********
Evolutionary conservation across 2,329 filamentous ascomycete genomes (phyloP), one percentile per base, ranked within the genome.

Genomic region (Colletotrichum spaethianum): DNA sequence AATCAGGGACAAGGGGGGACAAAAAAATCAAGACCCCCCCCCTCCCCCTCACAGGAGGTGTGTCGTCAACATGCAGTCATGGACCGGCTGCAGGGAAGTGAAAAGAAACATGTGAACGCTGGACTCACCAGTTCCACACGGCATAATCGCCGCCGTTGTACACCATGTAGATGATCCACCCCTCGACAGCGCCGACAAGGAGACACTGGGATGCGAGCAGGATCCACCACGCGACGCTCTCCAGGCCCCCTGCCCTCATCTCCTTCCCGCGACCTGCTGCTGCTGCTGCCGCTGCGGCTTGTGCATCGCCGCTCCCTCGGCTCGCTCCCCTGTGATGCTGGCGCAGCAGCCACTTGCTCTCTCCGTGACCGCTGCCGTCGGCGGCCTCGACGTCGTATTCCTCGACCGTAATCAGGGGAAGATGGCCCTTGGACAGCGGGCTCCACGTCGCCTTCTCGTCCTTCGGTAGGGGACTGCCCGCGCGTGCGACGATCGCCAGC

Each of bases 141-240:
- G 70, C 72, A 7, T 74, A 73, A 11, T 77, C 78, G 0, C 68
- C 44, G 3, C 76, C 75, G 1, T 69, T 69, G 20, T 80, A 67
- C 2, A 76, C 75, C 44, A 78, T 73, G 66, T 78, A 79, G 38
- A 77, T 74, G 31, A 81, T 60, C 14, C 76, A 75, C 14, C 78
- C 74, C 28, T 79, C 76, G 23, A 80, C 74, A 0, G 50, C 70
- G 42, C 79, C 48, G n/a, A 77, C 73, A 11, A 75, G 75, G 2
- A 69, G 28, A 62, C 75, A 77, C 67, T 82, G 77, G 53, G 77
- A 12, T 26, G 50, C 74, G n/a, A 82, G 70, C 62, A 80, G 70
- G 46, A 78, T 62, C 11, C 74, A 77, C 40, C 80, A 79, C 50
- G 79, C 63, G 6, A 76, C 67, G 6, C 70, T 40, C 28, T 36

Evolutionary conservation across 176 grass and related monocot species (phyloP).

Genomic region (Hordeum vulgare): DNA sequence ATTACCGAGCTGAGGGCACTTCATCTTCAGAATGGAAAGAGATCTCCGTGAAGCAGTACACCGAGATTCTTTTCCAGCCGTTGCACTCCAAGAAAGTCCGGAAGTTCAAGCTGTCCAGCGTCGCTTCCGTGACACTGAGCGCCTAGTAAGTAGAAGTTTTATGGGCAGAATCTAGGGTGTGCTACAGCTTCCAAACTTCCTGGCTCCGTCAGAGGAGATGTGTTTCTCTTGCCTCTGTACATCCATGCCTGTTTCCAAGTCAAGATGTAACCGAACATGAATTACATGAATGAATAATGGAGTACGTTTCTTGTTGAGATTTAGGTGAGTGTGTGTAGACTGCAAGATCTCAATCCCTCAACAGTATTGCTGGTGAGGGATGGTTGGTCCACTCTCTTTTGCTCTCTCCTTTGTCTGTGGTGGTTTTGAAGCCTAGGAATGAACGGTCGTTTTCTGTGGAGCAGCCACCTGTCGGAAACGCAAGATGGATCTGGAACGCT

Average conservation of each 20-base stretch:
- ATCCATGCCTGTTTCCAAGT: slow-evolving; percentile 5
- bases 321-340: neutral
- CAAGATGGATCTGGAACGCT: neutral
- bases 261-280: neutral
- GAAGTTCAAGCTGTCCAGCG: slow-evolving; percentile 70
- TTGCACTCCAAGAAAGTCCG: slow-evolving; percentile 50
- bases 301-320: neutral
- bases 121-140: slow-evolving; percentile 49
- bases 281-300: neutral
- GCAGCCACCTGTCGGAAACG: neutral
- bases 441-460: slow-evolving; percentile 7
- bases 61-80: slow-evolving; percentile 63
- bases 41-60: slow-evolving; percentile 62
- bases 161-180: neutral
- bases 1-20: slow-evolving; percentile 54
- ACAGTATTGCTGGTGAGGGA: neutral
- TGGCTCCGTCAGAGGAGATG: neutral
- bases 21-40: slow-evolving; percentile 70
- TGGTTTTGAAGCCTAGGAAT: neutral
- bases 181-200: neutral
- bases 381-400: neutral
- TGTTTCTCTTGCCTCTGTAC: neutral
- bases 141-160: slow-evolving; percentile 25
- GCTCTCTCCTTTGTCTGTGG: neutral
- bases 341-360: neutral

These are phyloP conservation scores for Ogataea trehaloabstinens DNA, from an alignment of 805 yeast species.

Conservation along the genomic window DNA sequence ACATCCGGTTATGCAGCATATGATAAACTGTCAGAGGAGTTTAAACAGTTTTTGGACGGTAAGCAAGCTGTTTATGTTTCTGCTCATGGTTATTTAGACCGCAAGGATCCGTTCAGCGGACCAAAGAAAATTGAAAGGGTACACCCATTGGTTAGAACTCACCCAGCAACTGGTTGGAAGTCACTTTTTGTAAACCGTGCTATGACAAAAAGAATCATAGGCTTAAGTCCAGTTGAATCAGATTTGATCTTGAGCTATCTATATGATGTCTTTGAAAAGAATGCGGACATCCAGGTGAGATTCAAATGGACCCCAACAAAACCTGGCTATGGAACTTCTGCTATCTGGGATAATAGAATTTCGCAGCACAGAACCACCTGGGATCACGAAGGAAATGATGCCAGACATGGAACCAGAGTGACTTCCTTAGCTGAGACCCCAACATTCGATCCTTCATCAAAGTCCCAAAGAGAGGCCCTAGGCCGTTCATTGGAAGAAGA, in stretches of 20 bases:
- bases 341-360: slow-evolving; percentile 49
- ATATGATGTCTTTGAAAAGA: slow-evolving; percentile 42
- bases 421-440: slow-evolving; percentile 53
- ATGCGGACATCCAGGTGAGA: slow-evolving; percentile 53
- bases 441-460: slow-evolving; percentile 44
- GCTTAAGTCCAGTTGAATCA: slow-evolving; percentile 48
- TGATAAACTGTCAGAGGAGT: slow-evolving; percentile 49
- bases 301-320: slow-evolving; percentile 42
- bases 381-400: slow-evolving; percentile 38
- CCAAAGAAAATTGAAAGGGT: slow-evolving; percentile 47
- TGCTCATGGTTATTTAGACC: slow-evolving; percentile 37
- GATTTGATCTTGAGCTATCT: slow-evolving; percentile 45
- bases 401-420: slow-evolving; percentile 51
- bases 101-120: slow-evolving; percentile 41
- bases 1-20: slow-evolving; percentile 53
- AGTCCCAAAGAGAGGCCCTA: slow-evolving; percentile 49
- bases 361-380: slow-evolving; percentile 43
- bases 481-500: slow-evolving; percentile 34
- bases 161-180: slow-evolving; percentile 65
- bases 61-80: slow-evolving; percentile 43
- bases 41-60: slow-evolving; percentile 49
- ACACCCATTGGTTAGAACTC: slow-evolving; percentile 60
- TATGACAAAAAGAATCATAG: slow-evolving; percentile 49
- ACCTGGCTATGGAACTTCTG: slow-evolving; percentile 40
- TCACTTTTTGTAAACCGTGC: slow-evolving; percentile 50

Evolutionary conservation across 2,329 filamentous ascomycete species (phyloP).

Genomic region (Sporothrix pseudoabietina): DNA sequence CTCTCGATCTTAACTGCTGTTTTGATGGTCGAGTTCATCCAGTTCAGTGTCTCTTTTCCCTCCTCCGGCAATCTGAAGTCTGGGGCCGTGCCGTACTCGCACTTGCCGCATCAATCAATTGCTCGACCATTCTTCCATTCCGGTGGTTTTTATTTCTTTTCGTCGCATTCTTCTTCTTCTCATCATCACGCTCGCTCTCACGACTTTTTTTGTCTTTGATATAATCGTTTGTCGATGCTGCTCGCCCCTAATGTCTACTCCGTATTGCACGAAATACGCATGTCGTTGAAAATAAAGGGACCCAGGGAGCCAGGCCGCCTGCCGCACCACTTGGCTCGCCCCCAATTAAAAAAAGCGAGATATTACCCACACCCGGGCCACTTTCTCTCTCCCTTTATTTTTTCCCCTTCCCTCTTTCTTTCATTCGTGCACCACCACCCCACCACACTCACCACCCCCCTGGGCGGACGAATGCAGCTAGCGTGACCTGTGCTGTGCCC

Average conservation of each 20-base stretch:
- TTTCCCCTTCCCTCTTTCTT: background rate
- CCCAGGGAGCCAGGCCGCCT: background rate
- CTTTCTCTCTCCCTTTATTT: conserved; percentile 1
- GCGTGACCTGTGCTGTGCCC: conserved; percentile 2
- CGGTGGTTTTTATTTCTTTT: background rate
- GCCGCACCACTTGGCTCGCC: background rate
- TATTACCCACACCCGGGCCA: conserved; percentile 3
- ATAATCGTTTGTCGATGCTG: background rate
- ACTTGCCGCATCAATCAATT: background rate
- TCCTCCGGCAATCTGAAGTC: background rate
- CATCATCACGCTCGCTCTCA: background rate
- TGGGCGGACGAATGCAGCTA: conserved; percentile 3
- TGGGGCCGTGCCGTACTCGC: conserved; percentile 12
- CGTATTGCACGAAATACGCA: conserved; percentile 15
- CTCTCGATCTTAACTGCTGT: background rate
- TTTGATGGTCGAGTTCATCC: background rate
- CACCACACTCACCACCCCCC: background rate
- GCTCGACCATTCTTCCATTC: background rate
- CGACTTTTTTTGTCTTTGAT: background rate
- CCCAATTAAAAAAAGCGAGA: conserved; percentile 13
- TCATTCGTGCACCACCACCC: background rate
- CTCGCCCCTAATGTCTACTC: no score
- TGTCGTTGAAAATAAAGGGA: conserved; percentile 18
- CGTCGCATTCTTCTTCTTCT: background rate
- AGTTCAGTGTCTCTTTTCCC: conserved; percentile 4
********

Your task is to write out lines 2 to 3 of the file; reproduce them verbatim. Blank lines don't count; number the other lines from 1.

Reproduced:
Genomic region (Colletotrichum spaethianum): DNA sequence AATCAGGGACAAGGGGGGACAAAAAAATCAAGACCCCCCCCCTCCCCCTCACAGGAGGTGTGTCGTCAACATGCAGTCATGGACCGGCTGCAGGGAAGTGAAAAGAAACATGTGAACGCTGGACTCACCAGTTCCACACGGCATAATCGCCGCCGTTGTACACCATGTAGATGATCCACCCCTCGACAGCGCCGACAAGGAGACACTGGGATGCGAGCAGGATCCACCACGCGACGCTCTCCAGGCCCCCTGCCCTCATCTCCTTCCCGCGACCTGCTGCTGCTGCTGCCGCTGCGGCTTGTGCATCGCCGCTCCCTCGGCTCGCTCCCCTGTGATGCTGGCGCAGCAGCCACTTGCTCTCTCCGTGACCGCTGCCGTCGGCGGCCTCGACGTCGTATTCCTCGACCGTAATCAGGGGAAGATGGCCCTTGGACAGCGGGCTCCACGTCGCCTTCTCGTCCTTCGGTAGGGGACTGCCCGCGCGTGCGACGATCGCCAGC

Each of bases 141-240: